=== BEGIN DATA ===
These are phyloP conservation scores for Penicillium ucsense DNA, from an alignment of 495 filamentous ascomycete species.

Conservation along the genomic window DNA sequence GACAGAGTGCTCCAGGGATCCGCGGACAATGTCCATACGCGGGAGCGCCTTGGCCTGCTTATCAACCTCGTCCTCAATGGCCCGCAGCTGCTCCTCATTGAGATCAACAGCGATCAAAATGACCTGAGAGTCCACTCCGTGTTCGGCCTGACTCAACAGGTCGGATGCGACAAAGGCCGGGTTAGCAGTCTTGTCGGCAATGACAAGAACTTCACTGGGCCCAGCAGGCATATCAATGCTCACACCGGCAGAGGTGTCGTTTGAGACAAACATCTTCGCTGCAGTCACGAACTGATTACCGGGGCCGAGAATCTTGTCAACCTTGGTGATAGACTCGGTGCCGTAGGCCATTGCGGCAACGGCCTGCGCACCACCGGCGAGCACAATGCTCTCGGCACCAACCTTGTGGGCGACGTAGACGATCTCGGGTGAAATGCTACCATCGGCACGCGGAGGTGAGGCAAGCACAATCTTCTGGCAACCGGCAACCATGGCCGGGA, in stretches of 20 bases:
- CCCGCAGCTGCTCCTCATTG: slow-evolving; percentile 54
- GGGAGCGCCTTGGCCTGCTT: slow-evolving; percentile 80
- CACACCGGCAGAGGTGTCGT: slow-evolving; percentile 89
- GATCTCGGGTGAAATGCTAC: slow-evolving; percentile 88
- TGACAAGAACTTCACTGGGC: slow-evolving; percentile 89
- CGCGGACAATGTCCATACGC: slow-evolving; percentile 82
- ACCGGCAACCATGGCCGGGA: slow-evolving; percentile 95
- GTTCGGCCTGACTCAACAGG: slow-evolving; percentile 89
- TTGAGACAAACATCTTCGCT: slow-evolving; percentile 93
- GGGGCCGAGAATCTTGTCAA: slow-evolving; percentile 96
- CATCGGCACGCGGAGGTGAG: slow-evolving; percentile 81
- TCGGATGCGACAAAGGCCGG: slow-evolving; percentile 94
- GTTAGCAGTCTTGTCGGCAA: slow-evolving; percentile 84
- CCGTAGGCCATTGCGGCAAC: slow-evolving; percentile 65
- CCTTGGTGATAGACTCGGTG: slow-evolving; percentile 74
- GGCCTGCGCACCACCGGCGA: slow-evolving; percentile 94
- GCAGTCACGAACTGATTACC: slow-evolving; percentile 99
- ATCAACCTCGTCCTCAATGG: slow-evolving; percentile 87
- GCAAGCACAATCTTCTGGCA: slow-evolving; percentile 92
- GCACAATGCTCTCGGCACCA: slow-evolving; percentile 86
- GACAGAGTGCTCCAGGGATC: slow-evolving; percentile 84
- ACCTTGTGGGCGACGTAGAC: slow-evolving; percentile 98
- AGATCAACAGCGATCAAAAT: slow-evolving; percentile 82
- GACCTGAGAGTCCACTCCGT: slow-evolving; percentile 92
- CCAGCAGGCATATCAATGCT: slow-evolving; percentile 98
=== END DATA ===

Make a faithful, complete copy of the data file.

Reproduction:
These are phyloP conservation scores for Penicillium ucsense DNA, from an alignment of 495 filamentous ascomycete species.

Conservation along the genomic window DNA sequence GACAGAGTGCTCCAGGGATCCGCGGACAATGTCCATACGCGGGAGCGCCTTGGCCTGCTTATCAACCTCGTCCTCAATGGCCCGCAGCTGCTCCTCATTGAGATCAACAGCGATCAAAATGACCTGAGAGTCCACTCCGTGTTCGGCCTGACTCAACAGGTCGGATGCGACAAAGGCCGGGTTAGCAGTCTTGTCGGCAATGACAAGAACTTCACTGGGCCCAGCAGGCATATCAATGCTCACACCGGCAGAGGTGTCGTTTGAGACAAACATCTTCGCTGCAGTCACGAACTGATTACCGGGGCCGAGAATCTTGTCAACCTTGGTGATAGACTCGGTGCCGTAGGCCATTGCGGCAACGGCCTGCGCACCACCGGCGAGCACAATGCTCTCGGCACCAACCTTGTGGGCGACGTAGACGATCTCGGGTGAAATGCTACCATCGGCACGCGGAGGTGAGGCAAGCACAATCTTCTGGCAACCGGCAACCATGGCCGGGA, in stretches of 20 bases:
- CCCGCAGCTGCTCCTCATTG: slow-evolving; percentile 54
- GGGAGCGCCTTGGCCTGCTT: slow-evolving; percentile 80
- CACACCGGCAGAGGTGTCGT: slow-evolving; percentile 89
- GATCTCGGGTGAAATGCTAC: slow-evolving; percentile 88
- TGACAAGAACTTCACTGGGC: slow-evolving; percentile 89
- CGCGGACAATGTCCATACGC: slow-evolving; percentile 82
- ACCGGCAACCATGGCCGGGA: slow-evolving; percentile 95
- GTTCGGCCTGACTCAACAGG: slow-evolving; percentile 89
- TTGAGACAAACATCTTCGCT: slow-evolving; percentile 93
- GGGGCCGAGAATCTTGTCAA: slow-evolving; percentile 96
- CATCGGCACGCGGAGGTGAG: slow-evolving; percentile 81
- TCGGATGCGACAAAGGCCGG: slow-evolving; percentile 94
- GTTAGCAGTCTTGTCGGCAA: slow-evolving; percentile 84
- CCGTAGGCCATTGCGGCAAC: slow-evolving; percentile 65
- CCTTGGTGATAGACTCGGTG: slow-evolving; percentile 74
- GGCCTGCGCACCACCGGCGA: slow-evolving; percentile 94
- GCAGTCACGAACTGATTACC: slow-evolving; percentile 99
- ATCAACCTCGTCCTCAATGG: slow-evolving; percentile 87
- GCAAGCACAATCTTCTGGCA: slow-evolving; percentile 92
- GCACAATGCTCTCGGCACCA: slow-evolving; percentile 86
- GACAGAGTGCTCCAGGGATC: slow-evolving; percentile 84
- ACCTTGTGGGCGACGTAGAC: slow-evolving; percentile 98
- AGATCAACAGCGATCAAAAT: slow-evolving; percentile 82
- GACCTGAGAGTCCACTCCGT: slow-evolving; percentile 92
- CCAGCAGGCATATCAATGCT: slow-evolving; percentile 98